Source: Print in the Mix
You've probably noticed how marketing is getting "smarter".. Perhaps the recent travel brochure you received in the mail was personalized and aptly about the vacations destinations you're interested in, or the new site you just subscribed to sends you emails only about the interests you've chosen. Yes, it's everywhere and it's not going away.
So as a marketer we need to know how it works and how can you use this amazing tool to improve your customer experience and generate more sales. Lots of people are searching about it every day and so we wanted to break it down once and for all. What is smart content and how will it impact your success.
Variable Data Printing
Our soon to be launched Online Print Shop does it all for you, with complete integration so that you can create a mailing piece, link it to your customer database and mail it to their doorstep all in one easy to use online application.
What's behind the change is the marriage of reliable, high-speed digital printing and sophisticated database software, which combine to produce one-to-one marketing using variable data printing, or VDP. Communicators now have the ability to customize messages more precisely than ever before, and they're going to town with it. The growth of variable data printing has spawned new terminology. Conventional printing with no variable data is now sometimes referred to as "static" printing. "Personalized" variable data printing means that the name and address is changed, but nothing else. Although examples are fairly rare, the ultimate in VDP is full customization, where virtually every major element of the publication can be varied in multiple combinations.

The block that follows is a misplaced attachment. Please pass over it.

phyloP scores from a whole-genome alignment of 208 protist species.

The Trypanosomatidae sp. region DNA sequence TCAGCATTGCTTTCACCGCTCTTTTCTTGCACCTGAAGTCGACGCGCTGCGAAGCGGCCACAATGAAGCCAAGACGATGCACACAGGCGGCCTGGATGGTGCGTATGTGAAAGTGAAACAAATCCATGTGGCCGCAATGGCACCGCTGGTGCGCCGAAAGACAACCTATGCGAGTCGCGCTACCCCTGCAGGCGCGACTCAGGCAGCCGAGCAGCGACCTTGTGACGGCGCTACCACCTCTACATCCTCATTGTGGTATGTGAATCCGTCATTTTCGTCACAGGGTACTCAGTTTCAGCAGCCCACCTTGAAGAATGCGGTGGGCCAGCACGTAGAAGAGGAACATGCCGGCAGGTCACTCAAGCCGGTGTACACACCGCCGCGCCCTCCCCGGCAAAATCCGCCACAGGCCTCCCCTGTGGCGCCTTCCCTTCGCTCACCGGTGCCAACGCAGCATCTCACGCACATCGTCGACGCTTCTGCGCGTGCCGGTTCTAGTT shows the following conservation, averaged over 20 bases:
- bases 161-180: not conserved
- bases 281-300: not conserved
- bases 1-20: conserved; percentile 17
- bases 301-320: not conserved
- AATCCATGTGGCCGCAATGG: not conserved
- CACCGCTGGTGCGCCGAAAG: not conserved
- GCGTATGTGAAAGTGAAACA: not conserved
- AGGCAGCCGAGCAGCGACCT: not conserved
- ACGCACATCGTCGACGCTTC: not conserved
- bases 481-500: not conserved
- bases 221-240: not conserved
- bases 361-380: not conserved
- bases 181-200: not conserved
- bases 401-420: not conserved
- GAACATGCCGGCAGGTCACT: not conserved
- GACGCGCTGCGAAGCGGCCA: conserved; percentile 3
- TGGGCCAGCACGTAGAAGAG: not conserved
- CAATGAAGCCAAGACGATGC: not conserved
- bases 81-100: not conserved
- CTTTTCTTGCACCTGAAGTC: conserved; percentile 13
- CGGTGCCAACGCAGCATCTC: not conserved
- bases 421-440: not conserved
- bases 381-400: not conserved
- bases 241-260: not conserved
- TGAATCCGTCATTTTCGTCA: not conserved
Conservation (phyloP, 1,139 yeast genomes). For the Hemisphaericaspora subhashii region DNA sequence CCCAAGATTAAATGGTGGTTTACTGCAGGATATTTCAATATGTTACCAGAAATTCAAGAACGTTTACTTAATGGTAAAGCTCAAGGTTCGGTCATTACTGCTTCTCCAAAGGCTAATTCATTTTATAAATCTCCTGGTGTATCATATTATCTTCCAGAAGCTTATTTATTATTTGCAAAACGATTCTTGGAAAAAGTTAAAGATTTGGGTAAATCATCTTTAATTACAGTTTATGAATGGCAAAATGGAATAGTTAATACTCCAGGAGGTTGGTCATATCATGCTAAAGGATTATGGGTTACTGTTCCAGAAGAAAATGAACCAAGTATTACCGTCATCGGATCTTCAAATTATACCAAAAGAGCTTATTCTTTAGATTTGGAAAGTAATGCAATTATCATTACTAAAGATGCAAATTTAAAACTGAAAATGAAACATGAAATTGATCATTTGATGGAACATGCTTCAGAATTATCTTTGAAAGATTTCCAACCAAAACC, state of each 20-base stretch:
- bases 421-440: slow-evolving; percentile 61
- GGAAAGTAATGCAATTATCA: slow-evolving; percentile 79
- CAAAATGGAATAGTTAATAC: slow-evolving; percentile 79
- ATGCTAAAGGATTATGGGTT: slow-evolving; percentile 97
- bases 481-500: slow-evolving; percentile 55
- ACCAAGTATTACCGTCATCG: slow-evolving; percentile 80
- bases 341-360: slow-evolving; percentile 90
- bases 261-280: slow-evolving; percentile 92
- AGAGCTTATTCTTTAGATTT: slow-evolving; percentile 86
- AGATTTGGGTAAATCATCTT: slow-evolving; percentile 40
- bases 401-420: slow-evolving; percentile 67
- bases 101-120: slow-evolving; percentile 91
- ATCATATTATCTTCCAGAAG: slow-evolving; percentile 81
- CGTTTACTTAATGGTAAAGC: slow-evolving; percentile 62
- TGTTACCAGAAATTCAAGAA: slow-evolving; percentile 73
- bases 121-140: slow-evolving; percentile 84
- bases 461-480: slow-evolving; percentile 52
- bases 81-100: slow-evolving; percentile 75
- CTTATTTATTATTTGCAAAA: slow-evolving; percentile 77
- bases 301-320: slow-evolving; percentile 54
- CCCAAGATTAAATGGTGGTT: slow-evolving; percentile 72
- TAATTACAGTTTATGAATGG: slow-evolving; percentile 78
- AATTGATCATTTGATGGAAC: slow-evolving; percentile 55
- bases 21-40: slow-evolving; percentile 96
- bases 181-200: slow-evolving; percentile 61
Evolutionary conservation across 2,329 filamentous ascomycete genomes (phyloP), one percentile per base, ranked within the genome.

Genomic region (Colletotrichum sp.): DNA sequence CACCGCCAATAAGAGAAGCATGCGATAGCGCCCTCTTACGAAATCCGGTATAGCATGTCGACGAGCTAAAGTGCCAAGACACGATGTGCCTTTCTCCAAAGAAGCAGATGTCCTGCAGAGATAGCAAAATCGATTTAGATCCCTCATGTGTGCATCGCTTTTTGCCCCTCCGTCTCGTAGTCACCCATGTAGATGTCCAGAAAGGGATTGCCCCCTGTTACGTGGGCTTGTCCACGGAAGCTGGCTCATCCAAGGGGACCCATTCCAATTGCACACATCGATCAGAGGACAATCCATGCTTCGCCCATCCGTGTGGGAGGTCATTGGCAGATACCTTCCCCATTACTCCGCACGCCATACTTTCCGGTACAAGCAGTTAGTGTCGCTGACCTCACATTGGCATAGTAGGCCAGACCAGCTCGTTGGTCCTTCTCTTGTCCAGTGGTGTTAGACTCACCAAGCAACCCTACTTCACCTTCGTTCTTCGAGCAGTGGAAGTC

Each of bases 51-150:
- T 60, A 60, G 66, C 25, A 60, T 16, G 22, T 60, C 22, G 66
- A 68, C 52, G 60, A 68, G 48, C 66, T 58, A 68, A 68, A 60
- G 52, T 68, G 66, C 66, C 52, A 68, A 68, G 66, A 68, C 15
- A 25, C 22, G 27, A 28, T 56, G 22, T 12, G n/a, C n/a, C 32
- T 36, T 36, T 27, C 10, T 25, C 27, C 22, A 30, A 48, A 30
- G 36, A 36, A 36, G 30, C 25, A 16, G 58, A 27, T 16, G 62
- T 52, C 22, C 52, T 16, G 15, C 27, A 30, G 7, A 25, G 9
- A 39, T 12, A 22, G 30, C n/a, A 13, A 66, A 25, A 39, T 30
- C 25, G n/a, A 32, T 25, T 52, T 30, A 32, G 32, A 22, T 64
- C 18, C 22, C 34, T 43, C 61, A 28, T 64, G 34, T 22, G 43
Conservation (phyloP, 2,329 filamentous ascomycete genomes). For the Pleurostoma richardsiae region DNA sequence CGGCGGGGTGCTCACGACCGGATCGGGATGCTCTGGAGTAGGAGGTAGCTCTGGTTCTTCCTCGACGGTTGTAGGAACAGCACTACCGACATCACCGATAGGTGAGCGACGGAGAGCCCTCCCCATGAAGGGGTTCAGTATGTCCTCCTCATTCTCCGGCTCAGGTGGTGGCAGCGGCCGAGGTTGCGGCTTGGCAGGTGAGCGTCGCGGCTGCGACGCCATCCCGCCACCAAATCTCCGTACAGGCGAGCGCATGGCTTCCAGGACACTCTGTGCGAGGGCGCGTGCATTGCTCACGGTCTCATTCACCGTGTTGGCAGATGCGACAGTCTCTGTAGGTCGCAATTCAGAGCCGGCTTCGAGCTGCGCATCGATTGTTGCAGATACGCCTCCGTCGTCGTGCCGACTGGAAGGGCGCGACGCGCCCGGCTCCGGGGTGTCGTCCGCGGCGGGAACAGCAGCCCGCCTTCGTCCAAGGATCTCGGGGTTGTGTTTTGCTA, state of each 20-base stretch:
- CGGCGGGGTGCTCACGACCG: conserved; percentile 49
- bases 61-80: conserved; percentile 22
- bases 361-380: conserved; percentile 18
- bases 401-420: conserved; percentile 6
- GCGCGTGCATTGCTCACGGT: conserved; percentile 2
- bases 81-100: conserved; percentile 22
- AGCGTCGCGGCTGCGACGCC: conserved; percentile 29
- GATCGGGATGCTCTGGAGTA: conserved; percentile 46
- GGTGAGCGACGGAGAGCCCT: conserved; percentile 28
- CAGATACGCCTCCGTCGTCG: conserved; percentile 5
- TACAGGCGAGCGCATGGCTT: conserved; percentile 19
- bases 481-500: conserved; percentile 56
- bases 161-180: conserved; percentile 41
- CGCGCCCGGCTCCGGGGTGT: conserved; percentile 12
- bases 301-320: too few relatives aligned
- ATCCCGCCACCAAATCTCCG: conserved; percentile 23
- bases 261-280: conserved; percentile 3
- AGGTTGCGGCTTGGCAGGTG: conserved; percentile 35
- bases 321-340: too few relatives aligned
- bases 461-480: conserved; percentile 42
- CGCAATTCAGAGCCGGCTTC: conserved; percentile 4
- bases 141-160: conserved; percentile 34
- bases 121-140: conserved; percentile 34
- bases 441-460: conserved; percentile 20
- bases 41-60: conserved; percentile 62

Give us a call at 604-681-7504 to discuss how we can make your printing, well - smart.
To learn more about this fascinating new approach to marketing click Here »
Source: Hubspot & XMPie
Mission statements. They sound inherently business babbly, don't they? But even if you think they're a little ... silly ... they're really important guideposts for making decisions, staying inspired, and setting a bigger picture that gives your day-to-day work purpose.